The jury agreed with arguments that Barisone was battling a delusional disorder that severely altered his thinking, leaving him detached from reality, paranoid and fearful for his life amid ongoing tensions with Kanarek and Goodwin. Doctors called by defense attorney Edward Bilinkas opined that Barisone was not criminally culpable for the shooting because he was legally insane.
Barisone first met Kanarek in 2018 and invited to train her in dressage and have her stay at his New Jersey farm, but their coach-and-client relationship turned toxic in 2019, both parties agreed. Barisone made several attempts to get Kanarek and Goodwin leave, including having an attorney draft an eviction notice, but was unsuccessful. Barisone’s attorneys argued his mental disorder left him unable to comprehend that the afternoon of the shooting, he went to his safe in his office in his clubhouse, retrieved a gun, loaded it and drove down to the house Kanarek and Goodwin were staying before he unloaded two rounds at Kanarek and one at Goodwin as they stood outside.
Kanarek underwent life-saving surgery and spent about three weeks in intensive care and four days in a coma. She is back to riding horses, but not at the same level she once was, she said.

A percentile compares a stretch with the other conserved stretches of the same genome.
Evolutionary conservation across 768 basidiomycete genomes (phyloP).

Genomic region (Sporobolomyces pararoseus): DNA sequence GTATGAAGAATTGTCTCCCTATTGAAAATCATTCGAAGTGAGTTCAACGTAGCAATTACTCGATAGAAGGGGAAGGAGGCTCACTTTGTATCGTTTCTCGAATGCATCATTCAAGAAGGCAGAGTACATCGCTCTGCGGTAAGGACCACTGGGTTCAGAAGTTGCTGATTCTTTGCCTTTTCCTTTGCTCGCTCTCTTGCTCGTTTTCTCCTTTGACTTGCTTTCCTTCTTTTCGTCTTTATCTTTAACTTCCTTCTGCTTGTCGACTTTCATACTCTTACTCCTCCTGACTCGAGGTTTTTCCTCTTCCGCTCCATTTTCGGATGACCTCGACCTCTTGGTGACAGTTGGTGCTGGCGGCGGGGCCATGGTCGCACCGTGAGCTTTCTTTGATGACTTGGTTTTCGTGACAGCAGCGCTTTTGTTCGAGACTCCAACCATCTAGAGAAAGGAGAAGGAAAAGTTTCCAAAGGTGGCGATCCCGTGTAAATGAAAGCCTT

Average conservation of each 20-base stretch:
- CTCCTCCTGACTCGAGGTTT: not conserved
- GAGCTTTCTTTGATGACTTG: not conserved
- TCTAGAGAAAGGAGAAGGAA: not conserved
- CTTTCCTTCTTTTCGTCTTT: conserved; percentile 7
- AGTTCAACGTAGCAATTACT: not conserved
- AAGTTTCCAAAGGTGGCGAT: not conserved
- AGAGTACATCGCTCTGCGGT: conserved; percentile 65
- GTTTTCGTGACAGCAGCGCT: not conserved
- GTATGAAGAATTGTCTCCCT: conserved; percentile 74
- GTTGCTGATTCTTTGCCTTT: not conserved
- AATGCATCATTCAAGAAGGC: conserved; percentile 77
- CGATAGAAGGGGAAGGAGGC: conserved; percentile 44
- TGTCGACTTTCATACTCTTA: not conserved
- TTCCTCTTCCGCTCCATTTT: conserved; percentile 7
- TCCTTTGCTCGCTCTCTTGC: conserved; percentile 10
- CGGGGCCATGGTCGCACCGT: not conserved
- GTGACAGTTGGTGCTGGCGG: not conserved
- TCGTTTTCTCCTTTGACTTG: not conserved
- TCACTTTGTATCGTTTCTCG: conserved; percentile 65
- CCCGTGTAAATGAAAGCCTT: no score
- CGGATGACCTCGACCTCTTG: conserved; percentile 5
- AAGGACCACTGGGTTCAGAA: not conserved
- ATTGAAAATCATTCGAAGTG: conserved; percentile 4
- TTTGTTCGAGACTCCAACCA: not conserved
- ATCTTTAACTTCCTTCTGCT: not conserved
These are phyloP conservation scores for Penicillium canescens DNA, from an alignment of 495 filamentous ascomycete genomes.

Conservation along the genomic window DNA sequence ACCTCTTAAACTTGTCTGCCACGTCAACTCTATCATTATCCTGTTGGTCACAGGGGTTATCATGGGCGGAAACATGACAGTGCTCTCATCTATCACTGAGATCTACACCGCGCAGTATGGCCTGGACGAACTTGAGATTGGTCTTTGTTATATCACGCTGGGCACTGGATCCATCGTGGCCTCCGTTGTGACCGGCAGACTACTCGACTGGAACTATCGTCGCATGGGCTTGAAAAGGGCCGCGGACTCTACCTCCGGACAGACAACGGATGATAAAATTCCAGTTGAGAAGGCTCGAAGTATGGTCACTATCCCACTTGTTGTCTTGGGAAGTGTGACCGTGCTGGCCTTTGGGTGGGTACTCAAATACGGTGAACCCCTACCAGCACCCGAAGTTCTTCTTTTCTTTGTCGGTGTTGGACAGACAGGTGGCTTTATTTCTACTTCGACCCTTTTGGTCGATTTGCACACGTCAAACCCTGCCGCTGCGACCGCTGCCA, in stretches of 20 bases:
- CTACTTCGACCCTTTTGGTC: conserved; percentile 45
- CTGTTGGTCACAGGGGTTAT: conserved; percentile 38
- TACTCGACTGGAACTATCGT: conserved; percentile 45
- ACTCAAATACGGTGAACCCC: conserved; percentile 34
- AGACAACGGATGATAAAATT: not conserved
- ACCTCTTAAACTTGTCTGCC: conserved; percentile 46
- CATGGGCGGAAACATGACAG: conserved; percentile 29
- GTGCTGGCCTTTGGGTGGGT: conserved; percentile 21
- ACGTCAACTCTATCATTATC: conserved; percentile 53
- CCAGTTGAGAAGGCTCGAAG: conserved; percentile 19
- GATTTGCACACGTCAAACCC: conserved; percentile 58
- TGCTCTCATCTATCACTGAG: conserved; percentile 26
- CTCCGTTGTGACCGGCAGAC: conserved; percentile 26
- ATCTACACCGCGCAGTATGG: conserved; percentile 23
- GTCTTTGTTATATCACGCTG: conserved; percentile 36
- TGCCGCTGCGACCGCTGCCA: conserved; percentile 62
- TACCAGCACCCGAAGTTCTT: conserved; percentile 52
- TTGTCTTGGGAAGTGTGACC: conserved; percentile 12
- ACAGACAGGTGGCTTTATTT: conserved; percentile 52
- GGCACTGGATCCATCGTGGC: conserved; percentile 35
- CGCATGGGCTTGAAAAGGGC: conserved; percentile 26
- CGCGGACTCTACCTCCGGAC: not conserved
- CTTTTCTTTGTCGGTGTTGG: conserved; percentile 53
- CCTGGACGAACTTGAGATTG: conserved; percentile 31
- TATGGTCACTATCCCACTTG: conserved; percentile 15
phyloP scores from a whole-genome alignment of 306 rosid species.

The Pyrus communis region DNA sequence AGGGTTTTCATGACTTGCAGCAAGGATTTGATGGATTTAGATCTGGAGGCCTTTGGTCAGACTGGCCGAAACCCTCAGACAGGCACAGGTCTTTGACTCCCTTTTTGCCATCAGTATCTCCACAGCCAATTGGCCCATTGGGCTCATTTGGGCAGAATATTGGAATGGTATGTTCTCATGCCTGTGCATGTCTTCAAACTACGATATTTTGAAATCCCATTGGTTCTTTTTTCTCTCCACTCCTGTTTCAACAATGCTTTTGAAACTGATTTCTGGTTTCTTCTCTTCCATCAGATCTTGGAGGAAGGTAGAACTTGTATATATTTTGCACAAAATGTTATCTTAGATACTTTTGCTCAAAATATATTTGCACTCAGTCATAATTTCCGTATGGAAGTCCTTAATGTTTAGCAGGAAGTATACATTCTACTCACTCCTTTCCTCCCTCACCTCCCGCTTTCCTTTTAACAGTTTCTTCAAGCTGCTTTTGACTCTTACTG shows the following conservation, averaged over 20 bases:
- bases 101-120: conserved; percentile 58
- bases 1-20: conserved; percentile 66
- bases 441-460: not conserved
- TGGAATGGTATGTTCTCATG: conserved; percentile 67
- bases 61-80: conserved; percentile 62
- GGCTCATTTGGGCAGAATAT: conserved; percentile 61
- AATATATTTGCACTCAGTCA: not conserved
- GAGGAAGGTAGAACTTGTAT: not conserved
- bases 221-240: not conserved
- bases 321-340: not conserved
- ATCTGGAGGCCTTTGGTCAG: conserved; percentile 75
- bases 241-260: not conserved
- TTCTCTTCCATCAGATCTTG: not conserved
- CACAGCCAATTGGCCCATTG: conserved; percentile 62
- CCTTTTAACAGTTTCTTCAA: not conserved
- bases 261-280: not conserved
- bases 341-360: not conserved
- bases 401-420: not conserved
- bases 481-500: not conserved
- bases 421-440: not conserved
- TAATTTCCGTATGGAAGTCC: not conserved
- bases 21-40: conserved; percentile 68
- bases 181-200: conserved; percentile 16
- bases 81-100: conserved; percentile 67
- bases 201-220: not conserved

The trial began on March 28 with Christopher Schellhorn, a supervising assistant prosecutor, calling 15 witnesses to the stand including several police officers, Morris County Sheriff’s Office detectives, Haskins Gray as well as Kanarek and Goodwin. Defense attorneys called 23 witnesses including Barisone’s employees, town officials, medical technicians and several former Olympians. Barisone did not take the stand.
But it was three doctors — two proffered by defense attorneys and one by prosecutors — that took the stand and opined very differing views of Barisone’s mental health, particularly his diagnoses.
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The doctors’ statements appeared to weigh heavy on the jurors as they deliberated behind closed doors on Monday: Judge Taylor received a jury note to confirm the dates each doctor met with and evaluated Barisone after the shooting. By Tuesday, the jurors had requested to hear playback of three hours of testimony.